Kora and kola nuts: Mali before the military

”I will take whatever price you can give me,” Ibrahim offered, his trusting eyes, and warm, deep brown face encircled in a furrowed head scarf, “because now I have no other work, there are no tourists, and we are suffering”. Bandiagara was a small dusty town on the edge of an escarpment of the same name where 1000 years earlier the Dogon people had established their villages within the cliff faces, defending their refusal to convert to Islam. This enigmatic landscape and it’s people had attracted a steady stream of tourists on their way to and from the famous mud mosque of Djenne and the legendary town of Timbuktu in the north. But recent kidnappings had slowed this stream to a trickle and Ibrahim’s people were feeling the impact of the rebels’ actions.

Loaded down on Ibrahim’s old motorbike with a few kilos of kola nuts, the caffeine-rich stimulant offered when entering villages in the region, our jalopy gulped a glass bottle of petrol from a roadside vendor and we sped out of town along dusty, dry scrub flanked roads, towards the dramatic sandstone cliffs, steeped in history, of Dogon country, its vibrant markets and hospitable people.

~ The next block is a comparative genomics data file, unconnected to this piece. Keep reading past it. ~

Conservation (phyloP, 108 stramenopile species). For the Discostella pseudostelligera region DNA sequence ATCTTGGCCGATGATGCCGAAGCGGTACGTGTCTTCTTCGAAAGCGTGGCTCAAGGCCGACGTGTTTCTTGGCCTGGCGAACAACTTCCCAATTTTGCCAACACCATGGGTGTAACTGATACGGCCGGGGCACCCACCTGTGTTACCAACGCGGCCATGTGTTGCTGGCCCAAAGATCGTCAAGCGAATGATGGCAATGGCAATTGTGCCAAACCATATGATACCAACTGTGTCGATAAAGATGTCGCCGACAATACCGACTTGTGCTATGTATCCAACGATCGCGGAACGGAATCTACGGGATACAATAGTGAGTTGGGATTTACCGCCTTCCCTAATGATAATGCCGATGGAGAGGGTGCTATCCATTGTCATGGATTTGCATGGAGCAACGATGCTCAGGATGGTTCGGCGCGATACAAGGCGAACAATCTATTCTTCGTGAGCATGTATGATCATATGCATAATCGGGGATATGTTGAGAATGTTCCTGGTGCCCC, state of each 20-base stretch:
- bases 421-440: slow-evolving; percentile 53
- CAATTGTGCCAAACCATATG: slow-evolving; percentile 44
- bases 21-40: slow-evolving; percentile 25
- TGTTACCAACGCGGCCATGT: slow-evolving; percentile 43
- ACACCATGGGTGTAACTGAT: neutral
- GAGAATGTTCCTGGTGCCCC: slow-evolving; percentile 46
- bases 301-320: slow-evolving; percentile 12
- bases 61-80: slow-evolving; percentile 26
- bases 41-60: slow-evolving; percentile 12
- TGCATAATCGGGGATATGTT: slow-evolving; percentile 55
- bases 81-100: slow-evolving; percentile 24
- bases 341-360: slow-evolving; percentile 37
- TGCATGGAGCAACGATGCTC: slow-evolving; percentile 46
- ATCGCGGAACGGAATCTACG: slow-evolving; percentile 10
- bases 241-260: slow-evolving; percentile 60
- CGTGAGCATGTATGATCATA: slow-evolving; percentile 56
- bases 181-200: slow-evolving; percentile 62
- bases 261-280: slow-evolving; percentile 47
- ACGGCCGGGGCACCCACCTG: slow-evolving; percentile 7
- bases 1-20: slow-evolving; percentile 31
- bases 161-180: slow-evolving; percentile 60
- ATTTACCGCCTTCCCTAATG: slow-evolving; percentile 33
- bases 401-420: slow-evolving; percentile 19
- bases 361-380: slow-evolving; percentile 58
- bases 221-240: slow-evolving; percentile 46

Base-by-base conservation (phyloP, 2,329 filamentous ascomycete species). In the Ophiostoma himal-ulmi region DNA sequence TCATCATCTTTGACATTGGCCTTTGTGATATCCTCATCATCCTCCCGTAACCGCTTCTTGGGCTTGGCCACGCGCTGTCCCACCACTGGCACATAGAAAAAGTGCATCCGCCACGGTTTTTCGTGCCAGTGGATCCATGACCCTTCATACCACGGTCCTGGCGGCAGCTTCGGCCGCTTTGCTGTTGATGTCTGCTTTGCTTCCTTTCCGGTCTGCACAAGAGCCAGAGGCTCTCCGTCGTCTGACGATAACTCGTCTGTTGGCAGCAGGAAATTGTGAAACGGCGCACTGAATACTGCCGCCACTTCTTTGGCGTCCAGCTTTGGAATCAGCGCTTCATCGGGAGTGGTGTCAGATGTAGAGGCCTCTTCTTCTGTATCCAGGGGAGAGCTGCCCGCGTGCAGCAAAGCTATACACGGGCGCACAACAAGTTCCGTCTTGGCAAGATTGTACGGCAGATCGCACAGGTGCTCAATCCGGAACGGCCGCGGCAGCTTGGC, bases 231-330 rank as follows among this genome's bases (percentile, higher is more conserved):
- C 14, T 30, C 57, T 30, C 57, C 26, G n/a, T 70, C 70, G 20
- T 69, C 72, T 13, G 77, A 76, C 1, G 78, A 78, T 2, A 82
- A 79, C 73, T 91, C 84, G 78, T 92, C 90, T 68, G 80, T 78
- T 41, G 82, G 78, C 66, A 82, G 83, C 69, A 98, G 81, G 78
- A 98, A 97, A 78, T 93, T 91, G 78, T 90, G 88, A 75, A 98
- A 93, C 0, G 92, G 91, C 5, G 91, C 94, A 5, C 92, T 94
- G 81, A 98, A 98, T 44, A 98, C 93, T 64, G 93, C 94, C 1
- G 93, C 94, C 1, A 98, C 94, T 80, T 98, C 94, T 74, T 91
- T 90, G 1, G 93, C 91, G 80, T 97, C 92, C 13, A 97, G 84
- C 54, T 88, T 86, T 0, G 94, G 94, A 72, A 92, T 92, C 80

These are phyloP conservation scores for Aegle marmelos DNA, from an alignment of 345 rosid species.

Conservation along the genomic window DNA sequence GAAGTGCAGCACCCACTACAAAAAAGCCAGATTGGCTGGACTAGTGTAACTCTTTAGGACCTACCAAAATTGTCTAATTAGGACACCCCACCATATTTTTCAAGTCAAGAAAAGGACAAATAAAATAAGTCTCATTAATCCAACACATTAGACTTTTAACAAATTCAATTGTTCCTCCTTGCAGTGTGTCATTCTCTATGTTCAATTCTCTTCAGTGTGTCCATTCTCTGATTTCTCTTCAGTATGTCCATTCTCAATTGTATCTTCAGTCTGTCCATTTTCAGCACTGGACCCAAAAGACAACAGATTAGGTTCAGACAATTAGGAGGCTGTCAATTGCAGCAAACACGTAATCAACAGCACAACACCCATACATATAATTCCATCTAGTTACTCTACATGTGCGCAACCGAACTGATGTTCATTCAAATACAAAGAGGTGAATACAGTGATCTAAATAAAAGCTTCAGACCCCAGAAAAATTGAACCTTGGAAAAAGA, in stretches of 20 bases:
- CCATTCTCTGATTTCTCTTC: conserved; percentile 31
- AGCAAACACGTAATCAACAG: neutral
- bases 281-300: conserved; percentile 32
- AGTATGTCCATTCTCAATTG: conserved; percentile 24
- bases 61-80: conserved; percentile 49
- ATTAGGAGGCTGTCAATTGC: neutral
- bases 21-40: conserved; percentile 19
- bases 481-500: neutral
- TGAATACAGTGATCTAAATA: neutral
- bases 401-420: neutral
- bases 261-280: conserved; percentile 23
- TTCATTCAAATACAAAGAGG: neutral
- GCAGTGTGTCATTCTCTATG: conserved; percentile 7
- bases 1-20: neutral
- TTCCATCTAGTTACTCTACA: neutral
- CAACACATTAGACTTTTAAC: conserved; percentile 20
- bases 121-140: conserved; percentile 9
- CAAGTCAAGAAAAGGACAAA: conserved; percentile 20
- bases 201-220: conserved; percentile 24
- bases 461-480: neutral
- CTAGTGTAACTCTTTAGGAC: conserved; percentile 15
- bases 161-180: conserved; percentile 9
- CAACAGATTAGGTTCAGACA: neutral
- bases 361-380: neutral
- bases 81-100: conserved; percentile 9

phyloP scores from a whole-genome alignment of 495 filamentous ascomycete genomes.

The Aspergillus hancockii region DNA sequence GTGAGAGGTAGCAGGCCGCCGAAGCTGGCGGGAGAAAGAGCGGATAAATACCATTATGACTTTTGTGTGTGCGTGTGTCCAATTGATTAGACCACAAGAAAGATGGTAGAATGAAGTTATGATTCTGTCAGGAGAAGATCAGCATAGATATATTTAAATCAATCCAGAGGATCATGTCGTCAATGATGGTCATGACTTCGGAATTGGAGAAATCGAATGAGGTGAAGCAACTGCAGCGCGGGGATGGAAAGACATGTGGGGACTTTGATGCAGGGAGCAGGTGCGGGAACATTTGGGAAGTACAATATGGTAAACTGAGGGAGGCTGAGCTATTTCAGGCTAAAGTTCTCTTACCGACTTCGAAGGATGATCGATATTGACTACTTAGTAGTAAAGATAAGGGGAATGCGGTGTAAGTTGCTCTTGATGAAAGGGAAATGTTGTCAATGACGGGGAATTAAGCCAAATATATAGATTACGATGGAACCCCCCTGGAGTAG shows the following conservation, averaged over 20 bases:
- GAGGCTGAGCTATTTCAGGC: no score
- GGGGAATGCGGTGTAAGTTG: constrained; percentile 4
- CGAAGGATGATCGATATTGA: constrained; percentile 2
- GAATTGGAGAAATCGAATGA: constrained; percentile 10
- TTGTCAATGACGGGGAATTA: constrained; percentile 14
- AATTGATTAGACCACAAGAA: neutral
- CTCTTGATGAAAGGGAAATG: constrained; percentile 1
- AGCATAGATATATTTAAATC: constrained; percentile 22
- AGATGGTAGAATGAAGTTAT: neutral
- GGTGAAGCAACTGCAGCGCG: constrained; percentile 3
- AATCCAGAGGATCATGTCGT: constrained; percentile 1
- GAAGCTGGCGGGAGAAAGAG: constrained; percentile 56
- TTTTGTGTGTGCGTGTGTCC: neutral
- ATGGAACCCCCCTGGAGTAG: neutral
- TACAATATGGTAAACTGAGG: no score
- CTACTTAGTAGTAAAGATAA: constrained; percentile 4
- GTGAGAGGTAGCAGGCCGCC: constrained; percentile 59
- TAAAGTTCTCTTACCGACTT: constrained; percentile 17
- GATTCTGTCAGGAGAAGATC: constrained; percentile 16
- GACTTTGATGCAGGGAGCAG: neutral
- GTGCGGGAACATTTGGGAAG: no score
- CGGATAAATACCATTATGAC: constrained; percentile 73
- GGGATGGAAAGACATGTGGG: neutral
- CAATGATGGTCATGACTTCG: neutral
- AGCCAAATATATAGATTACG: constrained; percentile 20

In 2012 when the armed conflict in the north, led by Tuareg rebels fighting for a new state, Azawad, was broadcast in the world media, followed shortly after by a military coup, together with ongoing fighting between Tuareg and Islamist rebels, I knew that Ibrahim and the people of the Dogon, together with many more around the country who rely on tourism as a source of income, were going to see little business in the foreseeable future. For a country abundant with culture, housing rich, alluring landscapes, hauntingly beautiful traditional music and exotic, warm people, it seemed a tragedy that this cornucopia would not be shared. And as the fear which pervades the travel culture is often slower to dissipate than the terror itself this loss would no doubt have longevity.

This is a collection of photographs taking during my travels to Mali in 2010 and music by the legendary kora player, Toumani Diabaté.

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